September 15, 2016
It is always so satisfying to read a book you've heard so much about throughout your life. You should have seen how excited I got when Juliet started saying "Romeo, o Romeo"!
Profile Image for Dr. Appu Sasidharan (Dasfill).
1,341 reviews3,164 followers
January 19, 2024

Romeo and Juliet is an enduring tragic love story between Romeo Montague and Juliet Capulet written by William Shakespeare. It is also a story of the family feud between the Montagues and Capulets and how it affects the romance between Romeo and Juliet. The story is set in Verona and Mantua in Italy.

I have more than a dozen friends who love to read works with romance as the central theme. I was surprised to see that most of them haven't read this masterpiece yet. If you are an ardent fan of romance or William Shakespeare, you should never miss the opportunity to read this book.

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Profile Image for jessica.
2,566 reviews42.5k followers
November 6, 2019
‘in fair verona, where we lay our scene..’

i went to verona this past weekend and there is a very special experience that comes from reading a story in the same place where it is set. the city has a very romantic feel to it, but its a gentle and quiet romance. which is completely different from the urgent and desperate love between romeo and juliet.

we could argue for days about whether or not romeo and juliet were actually in love with each other (let alone old enough to know what love is) but, for me, my focus isnt the story. its how its told. the writing in this is so lovely (even when tybalt gets called a saucy boy lololol). i think shakespeare is a genius and the way his characters express love and longing and desire in this is really something else.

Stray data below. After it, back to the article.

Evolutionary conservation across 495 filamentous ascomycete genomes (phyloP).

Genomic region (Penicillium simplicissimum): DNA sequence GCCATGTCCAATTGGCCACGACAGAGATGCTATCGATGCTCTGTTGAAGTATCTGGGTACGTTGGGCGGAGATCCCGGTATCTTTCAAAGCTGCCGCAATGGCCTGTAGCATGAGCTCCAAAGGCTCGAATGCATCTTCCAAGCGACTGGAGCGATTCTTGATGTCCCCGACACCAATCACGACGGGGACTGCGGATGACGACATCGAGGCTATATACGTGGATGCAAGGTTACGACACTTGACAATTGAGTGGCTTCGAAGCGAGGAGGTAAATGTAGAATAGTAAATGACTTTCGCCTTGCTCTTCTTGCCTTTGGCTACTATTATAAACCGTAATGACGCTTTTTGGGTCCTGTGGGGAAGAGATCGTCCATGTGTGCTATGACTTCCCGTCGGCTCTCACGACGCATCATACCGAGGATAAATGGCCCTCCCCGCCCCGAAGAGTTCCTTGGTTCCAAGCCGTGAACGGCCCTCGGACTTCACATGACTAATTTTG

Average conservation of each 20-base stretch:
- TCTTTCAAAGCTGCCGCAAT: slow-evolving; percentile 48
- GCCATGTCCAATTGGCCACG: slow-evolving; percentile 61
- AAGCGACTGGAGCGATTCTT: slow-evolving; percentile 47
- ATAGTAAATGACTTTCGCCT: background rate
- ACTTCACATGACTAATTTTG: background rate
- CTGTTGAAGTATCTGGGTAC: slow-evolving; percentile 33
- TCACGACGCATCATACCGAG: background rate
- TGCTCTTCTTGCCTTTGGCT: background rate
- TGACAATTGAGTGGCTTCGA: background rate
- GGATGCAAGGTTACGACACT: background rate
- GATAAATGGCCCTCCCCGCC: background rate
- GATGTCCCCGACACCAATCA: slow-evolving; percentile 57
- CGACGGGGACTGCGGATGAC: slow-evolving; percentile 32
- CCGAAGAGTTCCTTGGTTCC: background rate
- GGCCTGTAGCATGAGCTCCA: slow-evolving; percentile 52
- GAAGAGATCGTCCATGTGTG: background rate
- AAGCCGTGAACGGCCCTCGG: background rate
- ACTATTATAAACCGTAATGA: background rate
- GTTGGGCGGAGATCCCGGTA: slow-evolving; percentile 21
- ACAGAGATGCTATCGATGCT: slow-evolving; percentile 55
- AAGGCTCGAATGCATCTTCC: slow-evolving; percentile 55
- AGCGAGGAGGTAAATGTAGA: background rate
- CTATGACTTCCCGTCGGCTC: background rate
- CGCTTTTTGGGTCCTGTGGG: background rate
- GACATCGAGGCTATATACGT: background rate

‘come, gentle night; come, loving, black-browed night;
give me my romeo; and, when i shall die,
take him and cut him out in little stars,
and he will make the face of heaven so fine
that all the world will be in love with night.’

maybe i just fell under the spell of city, or maybe shakespeares words really do have a profound effect on the reader, but i enjoyed this play and these star-crossed lovers. and its true what the prince says, ‘for never was a story of more woe than this of juliet and her romeo.’

4.5 stars
Profile Image for Brina.
1,002 reviews4 followers
January 12, 2018
Happy 2018, everyone! I thought I would get the year off on the right track by reading my first book for classics bingo in the group catching up on classics...and lots more. One of the squares on this year's board is to read a book published before the 18th century, and, because Romeo and Juliet is one of this month's group reads, I decided to mark off this square early. Way back in ninth grade, I read Romeo and Juliet. I happened to have a teacher who assigned us outside of the box assignments such as writing letters between the primary characters or keeping Juliet's diary. Thus, this Shakespearean tragedy remains more memorable to me than some of the other dramas I have read over the years. Yet, the play still warranted a reread through adult eyes so here I am, beginning 2018 by reading Shakespeare.